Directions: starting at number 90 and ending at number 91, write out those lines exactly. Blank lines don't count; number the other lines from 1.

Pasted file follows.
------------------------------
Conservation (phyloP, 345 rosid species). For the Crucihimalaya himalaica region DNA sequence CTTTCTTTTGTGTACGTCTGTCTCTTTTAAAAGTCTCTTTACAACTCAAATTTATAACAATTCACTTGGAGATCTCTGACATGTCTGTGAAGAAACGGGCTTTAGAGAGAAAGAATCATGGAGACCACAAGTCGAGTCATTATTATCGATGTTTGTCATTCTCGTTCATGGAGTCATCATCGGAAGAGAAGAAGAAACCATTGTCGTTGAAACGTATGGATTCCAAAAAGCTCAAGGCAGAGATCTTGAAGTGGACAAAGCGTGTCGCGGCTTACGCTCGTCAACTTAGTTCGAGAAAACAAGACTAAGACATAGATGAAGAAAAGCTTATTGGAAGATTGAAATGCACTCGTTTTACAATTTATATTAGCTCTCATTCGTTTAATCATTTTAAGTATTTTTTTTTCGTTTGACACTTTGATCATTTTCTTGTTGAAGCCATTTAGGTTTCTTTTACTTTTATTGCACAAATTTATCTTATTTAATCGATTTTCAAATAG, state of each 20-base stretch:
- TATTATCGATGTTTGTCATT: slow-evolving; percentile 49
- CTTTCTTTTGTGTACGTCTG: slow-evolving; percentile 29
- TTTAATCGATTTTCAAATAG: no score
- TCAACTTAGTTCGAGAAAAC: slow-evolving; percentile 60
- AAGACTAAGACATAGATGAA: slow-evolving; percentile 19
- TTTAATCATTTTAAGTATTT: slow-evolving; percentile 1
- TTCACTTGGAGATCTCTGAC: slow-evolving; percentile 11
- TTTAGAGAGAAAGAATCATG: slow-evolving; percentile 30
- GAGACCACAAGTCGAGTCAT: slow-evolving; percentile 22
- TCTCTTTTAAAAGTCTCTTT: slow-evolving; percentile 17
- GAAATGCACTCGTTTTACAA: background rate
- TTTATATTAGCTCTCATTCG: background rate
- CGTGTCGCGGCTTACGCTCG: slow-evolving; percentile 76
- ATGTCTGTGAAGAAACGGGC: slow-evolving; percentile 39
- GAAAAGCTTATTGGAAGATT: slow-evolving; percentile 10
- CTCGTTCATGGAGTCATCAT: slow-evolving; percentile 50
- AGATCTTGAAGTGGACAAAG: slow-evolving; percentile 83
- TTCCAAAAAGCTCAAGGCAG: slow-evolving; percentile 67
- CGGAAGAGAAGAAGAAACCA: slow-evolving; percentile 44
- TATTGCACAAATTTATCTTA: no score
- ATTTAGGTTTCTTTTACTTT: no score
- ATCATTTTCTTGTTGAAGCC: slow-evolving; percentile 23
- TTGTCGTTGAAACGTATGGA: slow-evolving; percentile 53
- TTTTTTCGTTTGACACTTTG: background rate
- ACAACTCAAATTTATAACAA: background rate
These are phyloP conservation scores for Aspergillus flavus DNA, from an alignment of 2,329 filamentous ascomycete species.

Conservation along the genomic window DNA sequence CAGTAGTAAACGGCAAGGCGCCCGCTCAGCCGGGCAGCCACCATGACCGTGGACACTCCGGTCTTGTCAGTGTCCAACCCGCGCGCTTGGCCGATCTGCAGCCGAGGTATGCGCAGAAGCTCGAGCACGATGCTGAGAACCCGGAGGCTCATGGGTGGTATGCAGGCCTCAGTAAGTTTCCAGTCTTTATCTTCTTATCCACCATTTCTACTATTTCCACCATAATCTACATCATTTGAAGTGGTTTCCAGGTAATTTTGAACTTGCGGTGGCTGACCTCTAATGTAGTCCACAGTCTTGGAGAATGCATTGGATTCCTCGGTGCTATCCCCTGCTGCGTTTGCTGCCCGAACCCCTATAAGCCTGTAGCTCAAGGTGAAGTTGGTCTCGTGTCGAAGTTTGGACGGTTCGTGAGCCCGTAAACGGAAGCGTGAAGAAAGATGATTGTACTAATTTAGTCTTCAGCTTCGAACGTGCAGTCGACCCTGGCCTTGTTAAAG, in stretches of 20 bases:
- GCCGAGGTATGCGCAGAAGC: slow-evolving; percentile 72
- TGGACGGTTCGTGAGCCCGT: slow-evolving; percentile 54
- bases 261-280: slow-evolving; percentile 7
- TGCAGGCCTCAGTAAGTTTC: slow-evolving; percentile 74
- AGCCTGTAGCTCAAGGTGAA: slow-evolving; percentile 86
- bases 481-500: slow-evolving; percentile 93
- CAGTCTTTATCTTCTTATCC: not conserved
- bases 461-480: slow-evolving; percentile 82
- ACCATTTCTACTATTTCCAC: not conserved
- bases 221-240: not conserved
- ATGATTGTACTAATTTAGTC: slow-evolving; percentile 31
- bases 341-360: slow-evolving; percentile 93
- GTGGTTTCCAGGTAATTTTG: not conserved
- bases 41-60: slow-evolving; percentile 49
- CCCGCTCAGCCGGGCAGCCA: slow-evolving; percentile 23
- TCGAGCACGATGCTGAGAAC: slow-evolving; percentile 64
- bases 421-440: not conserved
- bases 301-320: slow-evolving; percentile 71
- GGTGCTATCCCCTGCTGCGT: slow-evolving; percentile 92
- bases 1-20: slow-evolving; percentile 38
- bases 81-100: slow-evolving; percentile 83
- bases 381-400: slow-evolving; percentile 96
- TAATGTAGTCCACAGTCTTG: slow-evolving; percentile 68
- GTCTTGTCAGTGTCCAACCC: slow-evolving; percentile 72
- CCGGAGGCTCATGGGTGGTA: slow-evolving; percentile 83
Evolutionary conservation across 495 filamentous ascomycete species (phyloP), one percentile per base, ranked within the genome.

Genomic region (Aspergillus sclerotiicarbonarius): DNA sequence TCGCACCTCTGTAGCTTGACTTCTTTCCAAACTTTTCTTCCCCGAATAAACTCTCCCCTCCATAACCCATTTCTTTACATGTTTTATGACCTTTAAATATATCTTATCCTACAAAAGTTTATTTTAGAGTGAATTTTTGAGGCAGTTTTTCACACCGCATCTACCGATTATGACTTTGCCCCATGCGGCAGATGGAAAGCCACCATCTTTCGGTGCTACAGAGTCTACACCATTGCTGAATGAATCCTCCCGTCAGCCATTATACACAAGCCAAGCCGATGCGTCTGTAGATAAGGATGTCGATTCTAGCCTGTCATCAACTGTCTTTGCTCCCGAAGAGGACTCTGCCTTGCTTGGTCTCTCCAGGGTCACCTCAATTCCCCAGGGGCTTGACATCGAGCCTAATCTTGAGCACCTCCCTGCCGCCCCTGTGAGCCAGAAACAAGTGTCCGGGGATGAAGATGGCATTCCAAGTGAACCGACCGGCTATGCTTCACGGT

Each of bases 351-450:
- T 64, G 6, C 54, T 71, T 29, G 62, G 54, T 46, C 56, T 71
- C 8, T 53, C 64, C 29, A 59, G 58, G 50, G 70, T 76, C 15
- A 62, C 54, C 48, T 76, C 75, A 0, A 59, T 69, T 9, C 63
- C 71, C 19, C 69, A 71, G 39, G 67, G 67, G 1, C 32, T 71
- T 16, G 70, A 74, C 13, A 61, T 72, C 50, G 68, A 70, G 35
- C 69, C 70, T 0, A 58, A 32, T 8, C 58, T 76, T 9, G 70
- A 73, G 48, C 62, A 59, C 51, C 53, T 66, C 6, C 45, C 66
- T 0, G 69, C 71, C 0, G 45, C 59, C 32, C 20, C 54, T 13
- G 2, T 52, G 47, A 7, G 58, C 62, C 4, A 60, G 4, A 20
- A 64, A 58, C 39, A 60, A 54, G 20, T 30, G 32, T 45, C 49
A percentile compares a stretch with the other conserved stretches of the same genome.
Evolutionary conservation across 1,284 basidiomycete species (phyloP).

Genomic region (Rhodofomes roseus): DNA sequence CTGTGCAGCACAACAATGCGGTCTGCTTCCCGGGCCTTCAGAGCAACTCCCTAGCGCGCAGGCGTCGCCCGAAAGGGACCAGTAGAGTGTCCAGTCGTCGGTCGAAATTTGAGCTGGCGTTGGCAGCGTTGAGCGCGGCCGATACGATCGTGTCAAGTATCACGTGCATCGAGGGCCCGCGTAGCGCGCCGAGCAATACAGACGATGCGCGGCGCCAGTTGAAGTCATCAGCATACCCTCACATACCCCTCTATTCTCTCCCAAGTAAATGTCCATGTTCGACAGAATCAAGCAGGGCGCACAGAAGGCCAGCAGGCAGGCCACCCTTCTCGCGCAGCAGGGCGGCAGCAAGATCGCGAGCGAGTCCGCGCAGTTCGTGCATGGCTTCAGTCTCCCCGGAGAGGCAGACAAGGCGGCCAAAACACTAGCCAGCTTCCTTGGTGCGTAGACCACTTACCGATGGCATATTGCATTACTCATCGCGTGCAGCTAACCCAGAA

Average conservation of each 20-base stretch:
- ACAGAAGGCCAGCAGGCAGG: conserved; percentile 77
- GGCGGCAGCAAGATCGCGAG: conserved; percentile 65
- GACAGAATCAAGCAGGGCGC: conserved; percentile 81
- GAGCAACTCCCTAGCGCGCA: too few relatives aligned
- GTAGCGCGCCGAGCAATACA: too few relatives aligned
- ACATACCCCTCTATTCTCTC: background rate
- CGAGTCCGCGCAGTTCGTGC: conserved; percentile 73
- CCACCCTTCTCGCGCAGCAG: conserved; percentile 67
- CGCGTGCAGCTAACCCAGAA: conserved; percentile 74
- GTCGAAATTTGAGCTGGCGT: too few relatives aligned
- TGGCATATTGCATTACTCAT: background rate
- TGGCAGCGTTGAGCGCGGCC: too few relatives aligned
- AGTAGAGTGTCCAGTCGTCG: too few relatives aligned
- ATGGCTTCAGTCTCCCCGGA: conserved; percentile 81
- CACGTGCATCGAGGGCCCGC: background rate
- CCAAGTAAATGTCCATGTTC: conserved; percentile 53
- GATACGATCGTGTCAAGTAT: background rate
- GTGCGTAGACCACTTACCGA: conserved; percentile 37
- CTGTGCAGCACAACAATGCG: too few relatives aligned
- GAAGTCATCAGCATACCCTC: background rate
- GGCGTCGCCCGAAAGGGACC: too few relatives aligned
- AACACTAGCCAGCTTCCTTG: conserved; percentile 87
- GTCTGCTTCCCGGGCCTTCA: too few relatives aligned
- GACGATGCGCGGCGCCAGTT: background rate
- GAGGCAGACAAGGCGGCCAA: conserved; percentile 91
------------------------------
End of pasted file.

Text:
- GAAGTCATCAGCATACCCTC: background rate
- GGCGTCGCCCGAAAGGGACC: too few relatives aligned